“The Segovia gesture—extra vibrato and dwelling on a note or chord at a cadence—is not musical freedom. There has been a tendency among guitar players to think that doing these things for their own sake quite apart from the context of a piece of music as a whole is in some way expressive. I view them as simply mannerisms—maybe lovely ones—but just mannerisms. Freedom happens above the pulse.” Williams added that after he started playing guitars by Australian luthier Greg Smallman, he felt the instrument gave him more expressive resources:

“The reason for the lattice bracing, very lightweight top, and heavy construction elsewhere is to produce a less percussive sound, even when you play loud. The top is less stiff and springy than a traditional Spanish guitar’s, which has a spruce top and fan struts. With a traditional guitar, the stronger you pluck, the more you hear the fundamental percussive attack. Smallman’s tops work more like a drum skin—the entire top is working from the word go. Instead of the stiffer places over the bridge sounding first and then the fan strutting working next, the whole top is working. On a fan-strutted guitar, not much energy gets out to the edges of the top. Smallman’s idea is to get as much energy as possible out there. The Smallman gives a greater variety in tone colors. There is not simply a difference between playing ponticello and dolce, but all of the shades in between are there.” 


Satie’s ‘Gnossiennes No. 2’ followed by ‘Gnossiennes No. 1’

Williams sees a fin de siècle lyricism coming into vogue in the waning years of a century that, for better and for worse, has seen much musical innovation. He reflected on his involvement in the late-1960s avant-garde movement and how it ultimately proved to be a blind alley. “The avant-garde existed because of the enthusiasm of performing musicians, me included, who wanted to do new things just for the sake of doing them,” he said. “It is fun to rehearse for a week with a chamber group and then perform a new piece. An enormous amount of money from the BBC, new music committees, and public grants was poured into producing avant-garde concerts. [Audiences] simply didn’t go to them. A few great pieces survived from that era, and we have forgotten the rubbish. Today there is a return to lyricism, but it is not a looking back, it’s returning to a timeless, universal thing that was always there—sort of social and communal culture.”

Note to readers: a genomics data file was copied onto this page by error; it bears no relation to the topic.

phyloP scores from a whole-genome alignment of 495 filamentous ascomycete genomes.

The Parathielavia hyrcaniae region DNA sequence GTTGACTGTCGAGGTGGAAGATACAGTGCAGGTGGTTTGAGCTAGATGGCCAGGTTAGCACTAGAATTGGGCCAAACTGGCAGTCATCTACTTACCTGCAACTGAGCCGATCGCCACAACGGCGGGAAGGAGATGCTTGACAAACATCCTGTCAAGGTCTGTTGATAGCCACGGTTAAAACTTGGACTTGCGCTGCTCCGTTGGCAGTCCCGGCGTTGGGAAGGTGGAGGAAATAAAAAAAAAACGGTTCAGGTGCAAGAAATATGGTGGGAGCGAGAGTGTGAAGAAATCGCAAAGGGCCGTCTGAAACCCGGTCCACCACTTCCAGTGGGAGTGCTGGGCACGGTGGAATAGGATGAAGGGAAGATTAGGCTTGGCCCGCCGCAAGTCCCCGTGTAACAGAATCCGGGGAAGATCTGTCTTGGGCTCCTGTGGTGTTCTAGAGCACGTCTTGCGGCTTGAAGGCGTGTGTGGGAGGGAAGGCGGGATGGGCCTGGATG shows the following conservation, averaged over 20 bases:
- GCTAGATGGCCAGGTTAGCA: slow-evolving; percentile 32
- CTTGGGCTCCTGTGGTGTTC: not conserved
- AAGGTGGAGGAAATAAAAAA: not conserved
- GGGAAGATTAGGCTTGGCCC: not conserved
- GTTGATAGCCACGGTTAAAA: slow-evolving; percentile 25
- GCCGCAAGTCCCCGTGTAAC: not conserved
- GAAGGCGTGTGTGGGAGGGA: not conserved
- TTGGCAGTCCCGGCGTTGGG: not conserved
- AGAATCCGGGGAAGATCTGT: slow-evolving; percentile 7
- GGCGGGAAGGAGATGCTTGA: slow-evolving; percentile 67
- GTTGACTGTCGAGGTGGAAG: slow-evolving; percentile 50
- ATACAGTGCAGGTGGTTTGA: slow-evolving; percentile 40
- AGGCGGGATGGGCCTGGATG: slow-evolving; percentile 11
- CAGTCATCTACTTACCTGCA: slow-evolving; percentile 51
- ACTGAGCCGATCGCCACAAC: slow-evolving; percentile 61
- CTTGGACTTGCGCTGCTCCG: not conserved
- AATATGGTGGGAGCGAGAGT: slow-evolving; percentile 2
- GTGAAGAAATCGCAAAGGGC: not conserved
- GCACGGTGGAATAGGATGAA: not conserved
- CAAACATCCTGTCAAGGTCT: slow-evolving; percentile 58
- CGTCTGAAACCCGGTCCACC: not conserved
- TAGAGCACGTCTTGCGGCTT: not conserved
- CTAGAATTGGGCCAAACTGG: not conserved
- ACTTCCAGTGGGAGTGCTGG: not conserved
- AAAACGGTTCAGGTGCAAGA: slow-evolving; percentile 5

The guitarist shared his opinions on the continuing evolution of Western music and the guitar’s place in it. “The idea that the best music is European music is having the ground cut away beneath it,” he said. “The influence of blues, jazz, American popular songs, and musicals on the vocabulary of classical music in this century has been enormous. When you look at the mix of blues and rock with traditional and folk elements, you see the development of a sort of worldwide urban culture. Add to that the influence of world music, and you’ve got an enormous sea of interest in music in general today. 

“About 150 years ago, the guitar was not part of what was going on in classical music. You had a Giuliani concerto and some solos, but guitar was only part of the amateur music scene. Today, in the worldwide musical culture, across the board, guitar is right up there in the middle of it; I’m talking about the classical guitar. It is used in films, in traditional African music, folk and Celtic music, and much more. Madagascar has a whole history of classical guitar playing in their traditional music. 


“Earlier in this century, you could have said that most music was either popular or classical European music. But classical composers today have been influenced by the harmonies of popular and jazz music, just as jazz itself was influenced by the harmonies in the music of Ravel and Debussy. The 20th century has seen a total change colored by this mix. In some ways, it is hard to know where we are . . . but I think that is good.”

This article originally appeared in the January 1999 issue of Acoustic Guitar magazine and was reprinted in the September/October 2020 issue.

Mark Small
Mark Small

Mark Small is a New England-based classical guitarist, composer, and music journalist.